Barbara Blaine, the founder and president of SNAP, Survivors Network of those Abused by Priests, spoke to Nefesh in Chicago in November, 2011. She addressed risks of false accusations of abuse:
We have to balance things. In our society, what’s more important: the vulnerability of our precious children or the reputation of a grown adult? When we are balancing it and trying to determine it, even if the allegations are true or not true, it is really important to recognize that when we choose the grown adult — think who is on the other side. I want to propose to you that as horrific as it would be to be falsely accused as an adult, I think it is easier for a grown adult to repair his or her reputation than it is for a child to repair their life if their innocence is shattered. So, when we are taking the risk, the risk has to be on the protection of the children.
Check out the video of the talk. The above quote comes from 19:56-21:03. To hear her moving story, start at 8:00.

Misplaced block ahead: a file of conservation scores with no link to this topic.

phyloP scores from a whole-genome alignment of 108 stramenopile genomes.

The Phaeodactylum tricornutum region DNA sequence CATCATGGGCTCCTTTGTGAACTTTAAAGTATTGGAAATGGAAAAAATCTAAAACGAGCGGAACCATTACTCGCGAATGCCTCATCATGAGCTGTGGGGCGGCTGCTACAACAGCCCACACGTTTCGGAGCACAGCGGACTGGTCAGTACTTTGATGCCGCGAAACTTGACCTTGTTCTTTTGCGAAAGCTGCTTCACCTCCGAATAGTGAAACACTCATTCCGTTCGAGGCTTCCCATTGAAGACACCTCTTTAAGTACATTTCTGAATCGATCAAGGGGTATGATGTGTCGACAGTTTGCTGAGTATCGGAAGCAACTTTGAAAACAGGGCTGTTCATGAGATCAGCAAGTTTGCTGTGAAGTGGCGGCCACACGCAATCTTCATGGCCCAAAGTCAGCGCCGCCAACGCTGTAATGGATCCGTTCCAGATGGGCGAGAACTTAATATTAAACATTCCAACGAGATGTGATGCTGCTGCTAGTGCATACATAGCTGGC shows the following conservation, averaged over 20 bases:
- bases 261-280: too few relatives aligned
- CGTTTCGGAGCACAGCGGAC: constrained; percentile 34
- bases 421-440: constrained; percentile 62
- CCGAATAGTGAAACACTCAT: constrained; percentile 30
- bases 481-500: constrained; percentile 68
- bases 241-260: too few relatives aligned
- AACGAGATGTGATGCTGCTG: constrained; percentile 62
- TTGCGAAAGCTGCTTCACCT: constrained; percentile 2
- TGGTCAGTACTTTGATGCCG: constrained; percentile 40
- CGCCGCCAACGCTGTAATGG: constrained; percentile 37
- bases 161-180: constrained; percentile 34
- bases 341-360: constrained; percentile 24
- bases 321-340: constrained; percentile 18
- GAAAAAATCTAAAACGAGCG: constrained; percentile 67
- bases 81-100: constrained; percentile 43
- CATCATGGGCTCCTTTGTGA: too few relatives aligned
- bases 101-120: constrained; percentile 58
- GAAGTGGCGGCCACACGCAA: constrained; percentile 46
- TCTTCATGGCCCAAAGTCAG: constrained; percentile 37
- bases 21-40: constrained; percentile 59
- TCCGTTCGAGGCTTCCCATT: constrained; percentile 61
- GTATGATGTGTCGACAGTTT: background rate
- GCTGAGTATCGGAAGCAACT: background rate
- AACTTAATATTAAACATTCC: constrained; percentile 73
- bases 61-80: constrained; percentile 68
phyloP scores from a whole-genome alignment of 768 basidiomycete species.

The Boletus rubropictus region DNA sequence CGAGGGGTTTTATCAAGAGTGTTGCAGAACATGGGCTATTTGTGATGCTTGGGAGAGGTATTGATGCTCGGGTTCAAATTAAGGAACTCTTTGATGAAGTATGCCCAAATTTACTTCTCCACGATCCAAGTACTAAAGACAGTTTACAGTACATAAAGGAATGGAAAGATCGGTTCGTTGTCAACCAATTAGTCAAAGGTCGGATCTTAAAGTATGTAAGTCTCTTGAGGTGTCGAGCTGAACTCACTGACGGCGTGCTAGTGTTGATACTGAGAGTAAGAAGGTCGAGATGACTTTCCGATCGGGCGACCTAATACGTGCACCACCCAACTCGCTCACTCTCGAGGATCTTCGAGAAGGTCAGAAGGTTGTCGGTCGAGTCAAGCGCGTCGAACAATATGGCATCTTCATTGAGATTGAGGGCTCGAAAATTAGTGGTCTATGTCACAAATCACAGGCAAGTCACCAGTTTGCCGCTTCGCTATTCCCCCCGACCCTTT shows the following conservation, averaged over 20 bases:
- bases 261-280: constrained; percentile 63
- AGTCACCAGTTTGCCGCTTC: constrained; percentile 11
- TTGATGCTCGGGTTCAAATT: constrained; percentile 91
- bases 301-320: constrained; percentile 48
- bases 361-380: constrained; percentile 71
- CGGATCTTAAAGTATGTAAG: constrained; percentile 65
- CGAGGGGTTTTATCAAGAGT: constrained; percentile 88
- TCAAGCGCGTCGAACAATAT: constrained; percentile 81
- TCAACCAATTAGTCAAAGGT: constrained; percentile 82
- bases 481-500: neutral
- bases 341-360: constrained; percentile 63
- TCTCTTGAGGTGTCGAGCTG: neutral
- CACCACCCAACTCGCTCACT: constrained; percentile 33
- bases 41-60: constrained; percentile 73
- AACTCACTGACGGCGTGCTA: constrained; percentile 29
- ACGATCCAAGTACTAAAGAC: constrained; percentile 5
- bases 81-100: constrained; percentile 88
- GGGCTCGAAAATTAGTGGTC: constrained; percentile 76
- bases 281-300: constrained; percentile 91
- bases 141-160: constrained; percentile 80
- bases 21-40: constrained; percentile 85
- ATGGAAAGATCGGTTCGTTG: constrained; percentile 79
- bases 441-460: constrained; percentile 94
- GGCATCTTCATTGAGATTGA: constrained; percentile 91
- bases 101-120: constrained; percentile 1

In my experience, many valid accusations never reach the criminal justice system. Moreover, I am familiar with many cases where valid indictments were dropped because the victim was intimidated into not testifying. No sooner is the indictment dropped that the defenders of the pervert start screaming: look at this terrible problem of false accusations. Balderdash!
One man who was indicted in Australia committed suicide while he was awaiting trial. The same people who defended all the other convicted perverts from the Chabad run school in Melbourne now had their martyr and started blaming his suicide on “false accusations.” Given the record of Chabad in Melbourne, their defenders haven’t any credibility when they scream about false accusations. In fact, the more likely explanation for a suicide in this situation is that the young man could not deal with the shame of being exposed, especially with a trial coming up where all the dirty details might be aired. I feel any suicide is a tragedy. However, it is also a tragedy that his victims were denied a chance to finally get their moment of justice in the courts.